Can Small Business “Trust” Labor?

Peter Strong, the CEO of the Council of Small Business of Australia, talks about whether Labor is targeting Small Business through trust crackdowns,reversing the penalty rate decision, and company tax cuts

Introduction: Can Small Business Trust Labour?

Ross Greenwood: Coming up I‘ll speak with the Head of the Council of Small Businesses in Australia, the big body that represents small business, the Chief Executive, Peter Strong. The reason for that is in regards to labor and its policy, that it wants to clamp down on trusts in this country. In particular what I call discretionary trust. Just to explain this to you there are different types of trusts, there are say for example testamentary trusts that people put in place to try and basically make certain that if a person dies, that the assets are protected until they decide what to do with those assets after the matter of that person having died.

In other words the assets don’t need to be sold immediately, that’s one type of trust. Another type of trust is say for example the unit trust, where a group of investors will get together and like shares they take their slice of that particular trust. Another trust and this is the one that Labor’s trying to clamp down on, is the so called discretionary trust. Now, discretionary trust is largely used so that you can distribute income on a discretionary basis.

In other words. so long as people are beneficiaries it can go to you, it can go to me, it can go to somebody else, but next year it might go to just you and me. Depending on the circumstances of those individuals, the money is basically shuffled around to make best use of our tax system. Remember of course that the first $18,000 or so that you earn is completely innately tax free, and so people try and use the tax scales to reduce their overall taxation. Now, what the government is — Or rather what the Labor Party is really I think reasonably sensible, to clamp down on people who misuse trusts to be able to try and cut their taxes where ordinary people do not get the same opportunity.

However, the problem here is that small business in particular believes it’s being singled out in regards to this. That it is really, carrying the burden. There’s some suggestion that farmers will be exempted as a result of the Labor policy, but small business will not, but farmers are small businesses and so is the person who makes widgets there is no doubt and they’re using the trust largely for the same purposes. That is to protect themselves and their assets in the event that say for example a son or a daughter marries, that marriage breaks down, and an in-law aggrieved tries to come after the assets of that particular trust.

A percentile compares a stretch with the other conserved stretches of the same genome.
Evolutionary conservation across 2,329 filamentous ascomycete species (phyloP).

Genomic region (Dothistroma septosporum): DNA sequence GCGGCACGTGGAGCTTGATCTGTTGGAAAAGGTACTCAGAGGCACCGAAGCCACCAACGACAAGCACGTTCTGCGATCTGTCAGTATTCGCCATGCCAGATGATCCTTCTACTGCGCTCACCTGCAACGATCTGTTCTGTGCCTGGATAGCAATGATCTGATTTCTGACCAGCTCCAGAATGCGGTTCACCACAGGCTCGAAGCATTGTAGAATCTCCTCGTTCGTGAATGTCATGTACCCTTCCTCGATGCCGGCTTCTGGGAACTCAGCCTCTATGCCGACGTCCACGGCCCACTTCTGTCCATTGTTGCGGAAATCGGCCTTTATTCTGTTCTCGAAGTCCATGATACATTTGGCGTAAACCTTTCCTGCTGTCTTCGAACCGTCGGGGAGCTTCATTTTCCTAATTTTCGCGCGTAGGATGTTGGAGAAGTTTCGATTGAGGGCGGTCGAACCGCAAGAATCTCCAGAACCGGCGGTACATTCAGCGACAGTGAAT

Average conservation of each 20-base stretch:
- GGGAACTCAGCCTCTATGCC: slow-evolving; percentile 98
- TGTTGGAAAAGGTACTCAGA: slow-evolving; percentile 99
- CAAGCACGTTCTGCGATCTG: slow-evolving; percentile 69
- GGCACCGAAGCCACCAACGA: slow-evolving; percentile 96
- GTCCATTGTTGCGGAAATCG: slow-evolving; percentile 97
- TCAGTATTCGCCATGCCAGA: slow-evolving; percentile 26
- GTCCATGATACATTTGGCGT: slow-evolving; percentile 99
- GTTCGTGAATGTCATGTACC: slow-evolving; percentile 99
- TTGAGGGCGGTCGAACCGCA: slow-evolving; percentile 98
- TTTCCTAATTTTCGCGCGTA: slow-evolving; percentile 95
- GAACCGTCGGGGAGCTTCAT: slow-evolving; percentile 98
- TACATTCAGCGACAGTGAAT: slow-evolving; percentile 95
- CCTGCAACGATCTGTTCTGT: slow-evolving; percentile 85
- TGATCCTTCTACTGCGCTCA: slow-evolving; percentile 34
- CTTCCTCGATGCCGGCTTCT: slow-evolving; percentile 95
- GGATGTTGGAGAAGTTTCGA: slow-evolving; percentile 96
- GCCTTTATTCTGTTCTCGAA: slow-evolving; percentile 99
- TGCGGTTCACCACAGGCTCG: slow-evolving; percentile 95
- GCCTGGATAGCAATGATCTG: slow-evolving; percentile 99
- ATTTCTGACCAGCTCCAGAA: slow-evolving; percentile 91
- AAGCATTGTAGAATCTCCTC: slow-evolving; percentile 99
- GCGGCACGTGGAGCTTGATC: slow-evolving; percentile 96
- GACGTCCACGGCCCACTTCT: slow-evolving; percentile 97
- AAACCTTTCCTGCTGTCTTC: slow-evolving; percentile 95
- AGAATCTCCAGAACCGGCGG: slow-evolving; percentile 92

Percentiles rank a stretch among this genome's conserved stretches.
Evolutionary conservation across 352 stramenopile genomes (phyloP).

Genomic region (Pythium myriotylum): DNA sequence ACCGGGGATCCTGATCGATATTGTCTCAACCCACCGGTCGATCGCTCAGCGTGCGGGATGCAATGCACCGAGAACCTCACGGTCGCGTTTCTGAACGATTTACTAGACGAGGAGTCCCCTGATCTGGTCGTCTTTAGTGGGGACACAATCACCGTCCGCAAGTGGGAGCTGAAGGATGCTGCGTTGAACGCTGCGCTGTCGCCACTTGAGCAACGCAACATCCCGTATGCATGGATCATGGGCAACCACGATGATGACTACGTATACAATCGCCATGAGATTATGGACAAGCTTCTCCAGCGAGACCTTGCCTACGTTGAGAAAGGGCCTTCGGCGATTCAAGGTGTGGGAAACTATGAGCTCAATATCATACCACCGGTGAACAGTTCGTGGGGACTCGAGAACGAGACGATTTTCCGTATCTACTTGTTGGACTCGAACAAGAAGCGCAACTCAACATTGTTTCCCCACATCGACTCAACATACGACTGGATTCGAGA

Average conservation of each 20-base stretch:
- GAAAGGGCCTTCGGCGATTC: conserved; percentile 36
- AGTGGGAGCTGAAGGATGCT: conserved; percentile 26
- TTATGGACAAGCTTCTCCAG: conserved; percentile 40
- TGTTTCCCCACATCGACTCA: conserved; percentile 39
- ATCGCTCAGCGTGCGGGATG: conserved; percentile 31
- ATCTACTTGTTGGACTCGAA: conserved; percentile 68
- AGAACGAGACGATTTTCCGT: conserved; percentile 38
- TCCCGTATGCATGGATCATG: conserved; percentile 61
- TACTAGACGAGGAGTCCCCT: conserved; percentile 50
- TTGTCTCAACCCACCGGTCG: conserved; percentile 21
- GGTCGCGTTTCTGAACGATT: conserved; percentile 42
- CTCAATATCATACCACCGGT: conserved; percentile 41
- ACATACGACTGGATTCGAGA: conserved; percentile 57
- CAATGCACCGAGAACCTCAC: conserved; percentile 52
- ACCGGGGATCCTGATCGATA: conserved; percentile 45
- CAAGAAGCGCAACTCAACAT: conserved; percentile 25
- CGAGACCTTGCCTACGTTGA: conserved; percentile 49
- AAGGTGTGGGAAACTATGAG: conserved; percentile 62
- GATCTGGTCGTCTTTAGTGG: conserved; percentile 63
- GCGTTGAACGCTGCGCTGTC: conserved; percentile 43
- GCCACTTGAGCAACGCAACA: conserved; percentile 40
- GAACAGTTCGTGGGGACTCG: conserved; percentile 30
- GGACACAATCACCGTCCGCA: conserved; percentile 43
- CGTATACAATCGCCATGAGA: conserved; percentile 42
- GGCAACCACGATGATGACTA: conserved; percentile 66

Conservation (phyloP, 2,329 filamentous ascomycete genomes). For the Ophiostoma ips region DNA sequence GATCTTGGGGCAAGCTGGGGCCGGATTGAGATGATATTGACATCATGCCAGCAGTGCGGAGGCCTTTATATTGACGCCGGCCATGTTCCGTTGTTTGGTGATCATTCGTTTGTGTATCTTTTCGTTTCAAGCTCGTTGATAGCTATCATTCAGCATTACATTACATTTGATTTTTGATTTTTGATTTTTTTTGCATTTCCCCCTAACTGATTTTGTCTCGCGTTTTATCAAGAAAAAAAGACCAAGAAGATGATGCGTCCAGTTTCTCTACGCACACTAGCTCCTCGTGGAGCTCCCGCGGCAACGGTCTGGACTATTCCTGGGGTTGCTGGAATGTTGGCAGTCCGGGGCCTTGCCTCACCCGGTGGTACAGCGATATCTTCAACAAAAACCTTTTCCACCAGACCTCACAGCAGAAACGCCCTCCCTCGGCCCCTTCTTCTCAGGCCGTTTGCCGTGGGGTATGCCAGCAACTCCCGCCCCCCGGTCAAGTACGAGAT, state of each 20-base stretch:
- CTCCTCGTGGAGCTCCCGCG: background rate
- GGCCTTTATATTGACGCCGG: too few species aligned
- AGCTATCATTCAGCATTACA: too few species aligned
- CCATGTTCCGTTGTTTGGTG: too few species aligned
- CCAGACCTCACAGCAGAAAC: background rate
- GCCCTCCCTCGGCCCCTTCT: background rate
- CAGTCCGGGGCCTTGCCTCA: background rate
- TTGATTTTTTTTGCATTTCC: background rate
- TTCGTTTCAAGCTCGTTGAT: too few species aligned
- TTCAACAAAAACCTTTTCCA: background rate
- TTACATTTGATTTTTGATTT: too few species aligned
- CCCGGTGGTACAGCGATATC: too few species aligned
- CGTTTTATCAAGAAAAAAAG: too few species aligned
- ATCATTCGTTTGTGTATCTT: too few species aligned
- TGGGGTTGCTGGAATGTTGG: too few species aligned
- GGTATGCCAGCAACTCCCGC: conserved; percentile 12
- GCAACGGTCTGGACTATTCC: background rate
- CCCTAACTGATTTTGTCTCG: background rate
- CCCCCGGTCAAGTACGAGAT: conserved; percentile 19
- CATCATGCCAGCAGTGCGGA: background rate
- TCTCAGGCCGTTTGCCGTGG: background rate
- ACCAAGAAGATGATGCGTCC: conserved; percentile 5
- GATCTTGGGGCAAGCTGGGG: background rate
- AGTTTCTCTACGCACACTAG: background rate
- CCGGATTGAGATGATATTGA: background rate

That’s a pretty typical reason as to why people would have such a thing. Anyway, a little earlier I did speak with Chris Bowen who is the Shadow Treasurer, wanting to bring in this policy. Here’s just a little of what he told me.

Interview: Chris Down, Shadow Treasurer

Chris Bowen: What if you got a family member who’s working in the business, they’re getting a salary, a wage, no charge, no difference. To get to the small business point anybody who is running a business, taking a wage, contributing to business absolutely no difference. Where you’ve got income that’s being split between family members, and often Ross as you’d understand it’s being split almost exactly the tax free threshold so 18,000 here, 18,000 there. No taxes is paid on them. We would apply a 30% minimum tax rate.

Ross Greenwood: There you go, minimum 30% tax rate and that is the change. Question is, whether it’s fair or whether it’s not fair. Now, I put to him the concerns about the small business lobby, and this is what he told me.

Chris Down: I think that’s what Peter Strong will tell you, I don’t want to speak for him, but he says this policy itself might affect many small businesses but they’re concerned about other things and sort of issue like the cumulative effect and I understand that. We do have some differences, they want to cut penalty rates, we don’t. That’s the difference, we disagree.

Ross Greenwood: You want to unwind the company tax rates for example for small business?

Chris Down: Well, we haven’t made an announcement about that yet but we are seeing a lot of policy, we’re doing it one by one.

Ross Greenwood: There you go, the Chief Executive, the man mentioned in that conversation of the Council of Small Business in Australia is Peter Strong, he’s on the line right now. Many thanks for your time Peter.

Interview: Peter Strong, Chief Executive, Council of Small Business

Peter Strong: Thank you.

Ross Greenwood: Well, you heard the Shadow Treasurer there making reference to you in regards to where you agree and disagree, is this an attack on small business in Australia?